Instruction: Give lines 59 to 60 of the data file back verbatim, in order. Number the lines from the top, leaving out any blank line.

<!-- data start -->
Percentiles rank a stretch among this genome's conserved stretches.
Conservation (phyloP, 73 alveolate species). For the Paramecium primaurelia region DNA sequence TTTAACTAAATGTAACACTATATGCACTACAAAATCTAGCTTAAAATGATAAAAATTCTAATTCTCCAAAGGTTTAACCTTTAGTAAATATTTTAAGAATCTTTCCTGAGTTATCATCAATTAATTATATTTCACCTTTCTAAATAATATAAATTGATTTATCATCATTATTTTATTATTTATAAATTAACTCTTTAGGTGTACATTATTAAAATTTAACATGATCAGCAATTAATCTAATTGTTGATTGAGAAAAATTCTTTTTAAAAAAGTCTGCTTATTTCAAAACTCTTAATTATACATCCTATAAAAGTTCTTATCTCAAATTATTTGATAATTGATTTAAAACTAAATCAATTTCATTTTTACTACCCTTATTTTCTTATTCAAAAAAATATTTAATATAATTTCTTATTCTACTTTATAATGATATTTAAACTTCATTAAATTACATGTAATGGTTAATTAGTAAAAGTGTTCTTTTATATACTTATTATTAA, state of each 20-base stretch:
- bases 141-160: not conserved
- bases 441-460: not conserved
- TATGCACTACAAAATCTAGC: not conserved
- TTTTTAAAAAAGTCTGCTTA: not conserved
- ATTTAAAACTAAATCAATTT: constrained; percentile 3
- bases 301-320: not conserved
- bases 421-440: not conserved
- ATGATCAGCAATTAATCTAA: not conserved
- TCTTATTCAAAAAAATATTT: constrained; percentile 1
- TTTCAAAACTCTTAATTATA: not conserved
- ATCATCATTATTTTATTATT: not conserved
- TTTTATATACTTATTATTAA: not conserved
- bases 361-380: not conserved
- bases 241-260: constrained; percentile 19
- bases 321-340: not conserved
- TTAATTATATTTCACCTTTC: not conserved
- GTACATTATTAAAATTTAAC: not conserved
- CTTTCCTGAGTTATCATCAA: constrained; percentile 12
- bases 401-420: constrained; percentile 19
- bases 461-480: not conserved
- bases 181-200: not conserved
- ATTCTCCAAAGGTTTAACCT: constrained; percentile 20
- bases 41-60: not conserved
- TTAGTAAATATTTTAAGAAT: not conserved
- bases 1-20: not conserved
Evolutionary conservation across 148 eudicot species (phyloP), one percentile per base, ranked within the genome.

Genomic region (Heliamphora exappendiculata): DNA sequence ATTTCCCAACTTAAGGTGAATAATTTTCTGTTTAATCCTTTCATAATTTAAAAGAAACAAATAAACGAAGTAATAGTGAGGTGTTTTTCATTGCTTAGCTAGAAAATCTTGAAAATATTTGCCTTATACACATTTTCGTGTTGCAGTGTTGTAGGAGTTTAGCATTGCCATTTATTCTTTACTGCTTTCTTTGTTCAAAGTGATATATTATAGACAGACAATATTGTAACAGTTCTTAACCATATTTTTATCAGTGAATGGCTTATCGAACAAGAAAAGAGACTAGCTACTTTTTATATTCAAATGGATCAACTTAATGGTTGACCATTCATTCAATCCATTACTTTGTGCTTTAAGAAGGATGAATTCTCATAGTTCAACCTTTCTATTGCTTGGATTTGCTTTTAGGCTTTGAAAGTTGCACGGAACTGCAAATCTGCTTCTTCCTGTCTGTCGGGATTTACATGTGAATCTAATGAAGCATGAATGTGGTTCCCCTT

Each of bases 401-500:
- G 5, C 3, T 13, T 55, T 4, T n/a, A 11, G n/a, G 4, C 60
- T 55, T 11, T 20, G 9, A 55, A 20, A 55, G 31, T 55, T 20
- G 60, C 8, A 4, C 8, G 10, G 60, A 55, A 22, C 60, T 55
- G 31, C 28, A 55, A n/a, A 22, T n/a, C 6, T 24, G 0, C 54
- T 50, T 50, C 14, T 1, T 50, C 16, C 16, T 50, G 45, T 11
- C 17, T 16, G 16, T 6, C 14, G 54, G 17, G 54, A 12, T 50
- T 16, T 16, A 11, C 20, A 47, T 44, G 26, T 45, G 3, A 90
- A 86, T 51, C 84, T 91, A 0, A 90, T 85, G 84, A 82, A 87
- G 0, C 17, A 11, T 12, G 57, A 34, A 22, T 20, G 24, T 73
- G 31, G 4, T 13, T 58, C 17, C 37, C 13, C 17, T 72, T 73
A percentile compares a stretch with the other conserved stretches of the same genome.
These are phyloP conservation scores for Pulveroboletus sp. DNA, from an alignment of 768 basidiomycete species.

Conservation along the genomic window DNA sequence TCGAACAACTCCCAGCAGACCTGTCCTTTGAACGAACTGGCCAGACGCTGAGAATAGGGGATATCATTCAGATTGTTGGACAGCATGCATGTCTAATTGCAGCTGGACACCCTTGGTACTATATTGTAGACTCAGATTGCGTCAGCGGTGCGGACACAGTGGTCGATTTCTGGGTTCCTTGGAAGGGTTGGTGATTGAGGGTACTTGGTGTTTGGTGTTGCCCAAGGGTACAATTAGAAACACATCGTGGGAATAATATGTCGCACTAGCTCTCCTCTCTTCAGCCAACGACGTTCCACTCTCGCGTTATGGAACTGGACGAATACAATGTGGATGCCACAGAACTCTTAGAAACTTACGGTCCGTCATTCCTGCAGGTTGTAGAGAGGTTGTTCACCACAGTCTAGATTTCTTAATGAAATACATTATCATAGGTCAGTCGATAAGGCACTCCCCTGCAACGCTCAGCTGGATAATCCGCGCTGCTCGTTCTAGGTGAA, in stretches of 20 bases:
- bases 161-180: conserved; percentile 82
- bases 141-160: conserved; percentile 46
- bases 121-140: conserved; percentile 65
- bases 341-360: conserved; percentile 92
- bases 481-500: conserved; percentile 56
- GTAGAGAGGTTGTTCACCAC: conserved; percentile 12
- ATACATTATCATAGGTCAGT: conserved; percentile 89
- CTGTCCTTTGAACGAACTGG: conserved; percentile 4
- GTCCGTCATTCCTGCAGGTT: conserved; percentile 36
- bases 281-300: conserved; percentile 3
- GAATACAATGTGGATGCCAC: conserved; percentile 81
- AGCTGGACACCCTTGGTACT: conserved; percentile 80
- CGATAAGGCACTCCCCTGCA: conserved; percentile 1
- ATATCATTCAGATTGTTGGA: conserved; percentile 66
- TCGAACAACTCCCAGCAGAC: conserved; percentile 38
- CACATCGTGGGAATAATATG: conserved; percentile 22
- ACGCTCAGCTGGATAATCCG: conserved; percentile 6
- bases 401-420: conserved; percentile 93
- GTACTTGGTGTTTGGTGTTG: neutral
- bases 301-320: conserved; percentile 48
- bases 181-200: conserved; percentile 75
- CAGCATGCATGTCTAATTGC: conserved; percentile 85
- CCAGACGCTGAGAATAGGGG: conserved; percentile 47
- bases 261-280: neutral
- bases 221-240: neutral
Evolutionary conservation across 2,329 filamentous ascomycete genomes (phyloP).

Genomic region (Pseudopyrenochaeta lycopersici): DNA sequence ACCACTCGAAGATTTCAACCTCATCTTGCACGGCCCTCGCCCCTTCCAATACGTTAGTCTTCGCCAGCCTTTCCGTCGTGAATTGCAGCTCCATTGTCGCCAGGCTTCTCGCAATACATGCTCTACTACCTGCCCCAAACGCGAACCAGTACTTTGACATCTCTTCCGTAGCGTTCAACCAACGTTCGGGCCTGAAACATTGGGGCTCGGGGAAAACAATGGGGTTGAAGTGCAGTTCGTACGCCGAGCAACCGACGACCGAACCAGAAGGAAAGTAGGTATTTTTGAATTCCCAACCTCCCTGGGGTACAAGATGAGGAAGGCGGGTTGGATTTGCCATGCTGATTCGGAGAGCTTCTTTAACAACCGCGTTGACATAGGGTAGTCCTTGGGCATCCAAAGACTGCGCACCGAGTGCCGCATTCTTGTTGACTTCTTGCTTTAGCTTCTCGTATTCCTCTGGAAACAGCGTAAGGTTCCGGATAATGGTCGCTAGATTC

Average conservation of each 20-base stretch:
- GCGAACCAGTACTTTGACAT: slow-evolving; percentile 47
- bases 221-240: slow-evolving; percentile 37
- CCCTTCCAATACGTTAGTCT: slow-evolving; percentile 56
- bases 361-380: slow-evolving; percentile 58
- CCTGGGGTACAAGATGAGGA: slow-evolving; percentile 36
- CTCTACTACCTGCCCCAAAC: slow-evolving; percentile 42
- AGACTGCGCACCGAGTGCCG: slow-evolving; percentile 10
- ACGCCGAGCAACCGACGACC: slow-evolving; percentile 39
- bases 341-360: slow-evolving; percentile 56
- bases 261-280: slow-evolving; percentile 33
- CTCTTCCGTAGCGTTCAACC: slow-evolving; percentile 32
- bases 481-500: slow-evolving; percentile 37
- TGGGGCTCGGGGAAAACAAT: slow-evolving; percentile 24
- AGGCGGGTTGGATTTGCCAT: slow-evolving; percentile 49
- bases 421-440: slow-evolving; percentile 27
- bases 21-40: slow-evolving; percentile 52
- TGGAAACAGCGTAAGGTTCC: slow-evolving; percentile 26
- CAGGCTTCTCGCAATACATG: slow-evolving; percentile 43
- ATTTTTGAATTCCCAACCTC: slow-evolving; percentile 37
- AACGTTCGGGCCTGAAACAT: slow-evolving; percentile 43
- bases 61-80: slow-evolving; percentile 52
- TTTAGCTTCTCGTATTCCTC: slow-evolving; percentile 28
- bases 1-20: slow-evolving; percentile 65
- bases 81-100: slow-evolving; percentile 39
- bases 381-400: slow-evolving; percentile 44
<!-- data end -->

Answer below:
- CACATCGTGGGAATAATATG: conserved; percentile 22
- ACGCTCAGCTGGATAATCCG: conserved; percentile 6